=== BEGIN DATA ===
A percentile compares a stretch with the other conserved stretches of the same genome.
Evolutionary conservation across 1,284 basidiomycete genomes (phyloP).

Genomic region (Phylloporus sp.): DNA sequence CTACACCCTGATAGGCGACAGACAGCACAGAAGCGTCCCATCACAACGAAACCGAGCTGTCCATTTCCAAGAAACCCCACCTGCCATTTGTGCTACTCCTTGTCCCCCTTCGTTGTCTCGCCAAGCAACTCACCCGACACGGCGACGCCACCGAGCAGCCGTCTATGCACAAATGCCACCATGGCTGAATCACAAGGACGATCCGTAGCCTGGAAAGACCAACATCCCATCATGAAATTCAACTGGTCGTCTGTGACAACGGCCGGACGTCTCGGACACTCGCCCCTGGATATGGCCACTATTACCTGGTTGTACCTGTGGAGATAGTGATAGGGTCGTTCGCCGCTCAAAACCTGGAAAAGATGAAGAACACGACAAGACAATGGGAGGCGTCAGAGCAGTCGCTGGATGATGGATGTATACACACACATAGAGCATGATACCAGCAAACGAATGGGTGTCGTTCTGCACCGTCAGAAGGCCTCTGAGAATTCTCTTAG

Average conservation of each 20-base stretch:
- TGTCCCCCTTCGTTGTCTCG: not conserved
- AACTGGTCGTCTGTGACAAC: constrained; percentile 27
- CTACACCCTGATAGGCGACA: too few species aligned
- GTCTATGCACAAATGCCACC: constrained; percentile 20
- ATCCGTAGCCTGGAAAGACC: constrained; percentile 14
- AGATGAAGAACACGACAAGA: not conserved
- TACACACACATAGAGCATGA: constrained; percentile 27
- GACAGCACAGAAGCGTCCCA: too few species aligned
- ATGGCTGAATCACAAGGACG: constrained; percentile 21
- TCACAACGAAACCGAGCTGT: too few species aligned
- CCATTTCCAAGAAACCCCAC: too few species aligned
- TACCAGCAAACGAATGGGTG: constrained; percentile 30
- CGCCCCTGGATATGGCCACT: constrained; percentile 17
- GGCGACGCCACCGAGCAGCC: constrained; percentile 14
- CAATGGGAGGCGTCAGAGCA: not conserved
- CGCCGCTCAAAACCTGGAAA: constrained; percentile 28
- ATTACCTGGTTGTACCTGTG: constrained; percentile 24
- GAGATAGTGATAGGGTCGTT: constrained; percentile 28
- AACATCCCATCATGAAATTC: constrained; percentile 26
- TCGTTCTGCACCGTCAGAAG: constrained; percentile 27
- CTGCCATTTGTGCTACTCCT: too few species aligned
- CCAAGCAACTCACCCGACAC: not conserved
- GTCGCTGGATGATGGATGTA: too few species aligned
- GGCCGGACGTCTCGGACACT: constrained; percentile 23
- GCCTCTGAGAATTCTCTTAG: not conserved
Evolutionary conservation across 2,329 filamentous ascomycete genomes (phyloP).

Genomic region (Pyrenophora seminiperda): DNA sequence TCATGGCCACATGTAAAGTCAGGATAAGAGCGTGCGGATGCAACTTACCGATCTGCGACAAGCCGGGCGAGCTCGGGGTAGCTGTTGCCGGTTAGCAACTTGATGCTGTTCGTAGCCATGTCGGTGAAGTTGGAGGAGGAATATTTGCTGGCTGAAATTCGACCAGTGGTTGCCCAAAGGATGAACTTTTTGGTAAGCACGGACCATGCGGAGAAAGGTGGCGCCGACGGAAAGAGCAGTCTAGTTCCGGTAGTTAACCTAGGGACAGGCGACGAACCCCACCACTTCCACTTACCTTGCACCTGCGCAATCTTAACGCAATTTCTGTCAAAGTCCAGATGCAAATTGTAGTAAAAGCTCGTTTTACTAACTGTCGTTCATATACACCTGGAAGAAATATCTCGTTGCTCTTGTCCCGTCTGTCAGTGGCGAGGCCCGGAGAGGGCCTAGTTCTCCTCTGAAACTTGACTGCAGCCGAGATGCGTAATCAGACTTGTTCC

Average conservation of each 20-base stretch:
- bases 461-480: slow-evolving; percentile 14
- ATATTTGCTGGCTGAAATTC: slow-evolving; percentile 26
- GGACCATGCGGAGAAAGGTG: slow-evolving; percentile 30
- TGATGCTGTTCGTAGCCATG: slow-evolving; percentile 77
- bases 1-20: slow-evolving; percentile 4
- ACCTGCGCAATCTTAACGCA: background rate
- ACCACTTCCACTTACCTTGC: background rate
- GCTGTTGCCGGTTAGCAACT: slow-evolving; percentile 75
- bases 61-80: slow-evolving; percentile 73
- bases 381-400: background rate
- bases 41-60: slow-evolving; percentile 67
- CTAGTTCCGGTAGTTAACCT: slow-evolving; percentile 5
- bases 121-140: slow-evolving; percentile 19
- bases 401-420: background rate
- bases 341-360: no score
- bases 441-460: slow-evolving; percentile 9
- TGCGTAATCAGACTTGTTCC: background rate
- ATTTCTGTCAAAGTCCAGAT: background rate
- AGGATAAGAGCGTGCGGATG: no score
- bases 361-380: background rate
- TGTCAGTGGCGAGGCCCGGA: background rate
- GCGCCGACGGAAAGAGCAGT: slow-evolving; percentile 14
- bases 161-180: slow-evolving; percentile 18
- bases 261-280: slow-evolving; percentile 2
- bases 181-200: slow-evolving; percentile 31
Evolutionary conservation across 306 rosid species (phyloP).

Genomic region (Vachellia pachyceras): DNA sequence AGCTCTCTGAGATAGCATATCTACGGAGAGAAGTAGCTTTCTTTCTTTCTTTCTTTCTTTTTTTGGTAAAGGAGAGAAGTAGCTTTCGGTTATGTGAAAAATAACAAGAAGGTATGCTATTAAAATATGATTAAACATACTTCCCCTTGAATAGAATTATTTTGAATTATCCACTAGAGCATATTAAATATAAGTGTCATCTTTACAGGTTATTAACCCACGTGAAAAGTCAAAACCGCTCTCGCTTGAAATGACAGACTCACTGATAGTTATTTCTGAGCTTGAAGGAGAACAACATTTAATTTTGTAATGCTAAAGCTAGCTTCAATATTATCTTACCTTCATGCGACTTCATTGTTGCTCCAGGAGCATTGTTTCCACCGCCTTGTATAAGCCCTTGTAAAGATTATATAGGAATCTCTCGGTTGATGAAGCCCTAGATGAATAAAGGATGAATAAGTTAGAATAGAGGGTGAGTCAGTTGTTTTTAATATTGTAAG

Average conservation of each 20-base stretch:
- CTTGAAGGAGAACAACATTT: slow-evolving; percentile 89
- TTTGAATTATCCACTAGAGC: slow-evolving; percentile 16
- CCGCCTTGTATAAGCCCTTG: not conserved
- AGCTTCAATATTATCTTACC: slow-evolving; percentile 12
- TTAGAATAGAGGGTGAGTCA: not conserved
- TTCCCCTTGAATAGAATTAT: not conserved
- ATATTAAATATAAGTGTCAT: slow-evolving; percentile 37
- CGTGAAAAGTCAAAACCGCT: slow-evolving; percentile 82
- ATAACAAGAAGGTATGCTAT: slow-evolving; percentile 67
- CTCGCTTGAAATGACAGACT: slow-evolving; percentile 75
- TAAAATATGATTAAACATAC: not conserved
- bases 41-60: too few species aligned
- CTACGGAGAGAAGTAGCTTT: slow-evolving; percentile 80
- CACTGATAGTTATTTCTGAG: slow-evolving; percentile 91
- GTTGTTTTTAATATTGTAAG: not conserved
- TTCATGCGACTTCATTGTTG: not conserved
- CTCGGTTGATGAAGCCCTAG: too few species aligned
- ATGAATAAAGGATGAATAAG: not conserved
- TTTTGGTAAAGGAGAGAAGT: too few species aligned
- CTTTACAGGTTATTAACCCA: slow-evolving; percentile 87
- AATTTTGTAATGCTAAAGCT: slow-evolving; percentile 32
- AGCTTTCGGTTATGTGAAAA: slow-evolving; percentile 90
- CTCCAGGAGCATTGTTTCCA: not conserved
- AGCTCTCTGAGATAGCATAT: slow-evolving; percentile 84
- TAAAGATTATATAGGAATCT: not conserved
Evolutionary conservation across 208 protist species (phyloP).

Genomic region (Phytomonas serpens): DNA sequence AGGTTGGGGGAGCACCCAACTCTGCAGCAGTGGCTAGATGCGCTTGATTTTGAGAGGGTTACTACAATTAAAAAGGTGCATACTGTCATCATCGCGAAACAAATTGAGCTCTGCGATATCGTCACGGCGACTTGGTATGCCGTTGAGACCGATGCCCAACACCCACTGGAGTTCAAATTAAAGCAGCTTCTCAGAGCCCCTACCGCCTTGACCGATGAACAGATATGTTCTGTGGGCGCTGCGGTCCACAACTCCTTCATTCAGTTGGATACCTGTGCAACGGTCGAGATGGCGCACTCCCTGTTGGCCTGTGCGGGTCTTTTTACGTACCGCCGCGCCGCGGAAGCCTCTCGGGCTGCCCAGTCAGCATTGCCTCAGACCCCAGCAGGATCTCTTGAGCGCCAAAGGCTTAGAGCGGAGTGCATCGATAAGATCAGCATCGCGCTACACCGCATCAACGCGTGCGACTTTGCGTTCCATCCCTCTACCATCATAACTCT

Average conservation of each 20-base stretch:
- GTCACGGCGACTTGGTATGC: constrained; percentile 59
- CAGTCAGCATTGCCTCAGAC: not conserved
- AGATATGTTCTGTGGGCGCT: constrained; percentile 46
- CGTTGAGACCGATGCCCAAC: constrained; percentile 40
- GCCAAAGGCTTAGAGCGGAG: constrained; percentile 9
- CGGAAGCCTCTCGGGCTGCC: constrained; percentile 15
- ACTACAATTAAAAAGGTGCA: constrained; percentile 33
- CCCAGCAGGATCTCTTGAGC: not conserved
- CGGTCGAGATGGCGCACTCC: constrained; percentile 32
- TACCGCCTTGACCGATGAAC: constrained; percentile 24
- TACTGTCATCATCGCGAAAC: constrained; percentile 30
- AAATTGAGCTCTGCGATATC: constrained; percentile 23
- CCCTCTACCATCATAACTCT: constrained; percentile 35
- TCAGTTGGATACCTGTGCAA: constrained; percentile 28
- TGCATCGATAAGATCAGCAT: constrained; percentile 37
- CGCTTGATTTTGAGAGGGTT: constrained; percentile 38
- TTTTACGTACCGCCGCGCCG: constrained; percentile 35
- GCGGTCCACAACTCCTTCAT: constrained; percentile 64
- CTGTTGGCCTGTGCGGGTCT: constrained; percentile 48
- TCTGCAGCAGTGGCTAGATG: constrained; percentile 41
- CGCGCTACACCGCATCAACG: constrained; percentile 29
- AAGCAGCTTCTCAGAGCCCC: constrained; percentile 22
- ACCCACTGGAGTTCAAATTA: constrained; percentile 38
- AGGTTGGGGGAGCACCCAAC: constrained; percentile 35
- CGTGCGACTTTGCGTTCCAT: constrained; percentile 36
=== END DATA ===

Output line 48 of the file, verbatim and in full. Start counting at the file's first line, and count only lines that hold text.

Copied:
- bases 441-460: slow-evolving; percentile 9